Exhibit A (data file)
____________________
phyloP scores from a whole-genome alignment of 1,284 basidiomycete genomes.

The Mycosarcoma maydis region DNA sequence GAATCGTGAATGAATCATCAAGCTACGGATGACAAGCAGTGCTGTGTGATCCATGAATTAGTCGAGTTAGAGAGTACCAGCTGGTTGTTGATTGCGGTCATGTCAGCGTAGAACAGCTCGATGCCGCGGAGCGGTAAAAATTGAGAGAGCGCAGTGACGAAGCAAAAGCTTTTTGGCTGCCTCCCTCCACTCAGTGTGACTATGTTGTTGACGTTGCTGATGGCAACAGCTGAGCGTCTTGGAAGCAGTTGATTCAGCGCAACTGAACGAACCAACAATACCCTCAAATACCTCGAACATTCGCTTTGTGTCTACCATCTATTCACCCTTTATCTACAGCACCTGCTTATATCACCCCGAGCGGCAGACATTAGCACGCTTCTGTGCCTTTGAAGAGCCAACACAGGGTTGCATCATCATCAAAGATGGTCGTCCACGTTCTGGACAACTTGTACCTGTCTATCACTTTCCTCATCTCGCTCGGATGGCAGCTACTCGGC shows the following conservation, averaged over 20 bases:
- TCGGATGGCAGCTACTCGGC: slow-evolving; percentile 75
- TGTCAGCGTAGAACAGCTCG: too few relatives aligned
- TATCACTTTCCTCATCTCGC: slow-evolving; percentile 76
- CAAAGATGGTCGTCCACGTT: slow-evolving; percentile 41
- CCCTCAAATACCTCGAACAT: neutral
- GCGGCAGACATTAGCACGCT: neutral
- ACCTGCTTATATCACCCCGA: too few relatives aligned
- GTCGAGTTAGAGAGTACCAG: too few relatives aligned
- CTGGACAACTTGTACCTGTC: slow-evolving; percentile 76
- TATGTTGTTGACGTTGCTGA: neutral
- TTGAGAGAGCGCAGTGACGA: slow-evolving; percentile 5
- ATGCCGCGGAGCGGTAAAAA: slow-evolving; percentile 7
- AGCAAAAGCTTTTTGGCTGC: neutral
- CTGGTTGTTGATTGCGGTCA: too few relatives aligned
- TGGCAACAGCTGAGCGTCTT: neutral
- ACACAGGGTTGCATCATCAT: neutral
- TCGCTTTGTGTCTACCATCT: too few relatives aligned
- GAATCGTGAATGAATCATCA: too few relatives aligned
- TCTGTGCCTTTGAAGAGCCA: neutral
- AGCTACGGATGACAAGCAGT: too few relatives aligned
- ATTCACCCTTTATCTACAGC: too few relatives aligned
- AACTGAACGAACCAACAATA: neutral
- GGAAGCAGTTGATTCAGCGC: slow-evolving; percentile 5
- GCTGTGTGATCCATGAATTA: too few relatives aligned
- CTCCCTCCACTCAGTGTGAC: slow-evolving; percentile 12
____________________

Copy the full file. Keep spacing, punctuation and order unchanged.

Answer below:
phyloP scores from a whole-genome alignment of 1,284 basidiomycete genomes.

The Mycosarcoma maydis region DNA sequence GAATCGTGAATGAATCATCAAGCTACGGATGACAAGCAGTGCTGTGTGATCCATGAATTAGTCGAGTTAGAGAGTACCAGCTGGTTGTTGATTGCGGTCATGTCAGCGTAGAACAGCTCGATGCCGCGGAGCGGTAAAAATTGAGAGAGCGCAGTGACGAAGCAAAAGCTTTTTGGCTGCCTCCCTCCACTCAGTGTGACTATGTTGTTGACGTTGCTGATGGCAACAGCTGAGCGTCTTGGAAGCAGTTGATTCAGCGCAACTGAACGAACCAACAATACCCTCAAATACCTCGAACATTCGCTTTGTGTCTACCATCTATTCACCCTTTATCTACAGCACCTGCTTATATCACCCCGAGCGGCAGACATTAGCACGCTTCTGTGCCTTTGAAGAGCCAACACAGGGTTGCATCATCATCAAAGATGGTCGTCCACGTTCTGGACAACTTGTACCTGTCTATCACTTTCCTCATCTCGCTCGGATGGCAGCTACTCGGC shows the following conservation, averaged over 20 bases:
- TCGGATGGCAGCTACTCGGC: slow-evolving; percentile 75
- TGTCAGCGTAGAACAGCTCG: too few relatives aligned
- TATCACTTTCCTCATCTCGC: slow-evolving; percentile 76
- CAAAGATGGTCGTCCACGTT: slow-evolving; percentile 41
- CCCTCAAATACCTCGAACAT: neutral
- GCGGCAGACATTAGCACGCT: neutral
- ACCTGCTTATATCACCCCGA: too few relatives aligned
- GTCGAGTTAGAGAGTACCAG: too few relatives aligned
- CTGGACAACTTGTACCTGTC: slow-evolving; percentile 76
- TATGTTGTTGACGTTGCTGA: neutral
- TTGAGAGAGCGCAGTGACGA: slow-evolving; percentile 5
- ATGCCGCGGAGCGGTAAAAA: slow-evolving; percentile 7
- AGCAAAAGCTTTTTGGCTGC: neutral
- CTGGTTGTTGATTGCGGTCA: too few relatives aligned
- TGGCAACAGCTGAGCGTCTT: neutral
- ACACAGGGTTGCATCATCAT: neutral
- TCGCTTTGTGTCTACCATCT: too few relatives aligned
- GAATCGTGAATGAATCATCA: too few relatives aligned
- TCTGTGCCTTTGAAGAGCCA: neutral
- AGCTACGGATGACAAGCAGT: too few relatives aligned
- ATTCACCCTTTATCTACAGC: too few relatives aligned
- AACTGAACGAACCAACAATA: neutral
- GGAAGCAGTTGATTCAGCGC: slow-evolving; percentile 5
- GCTGTGTGATCCATGAATTA: too few relatives aligned
- CTCCCTCCACTCAGTGTGAC: slow-evolving; percentile 12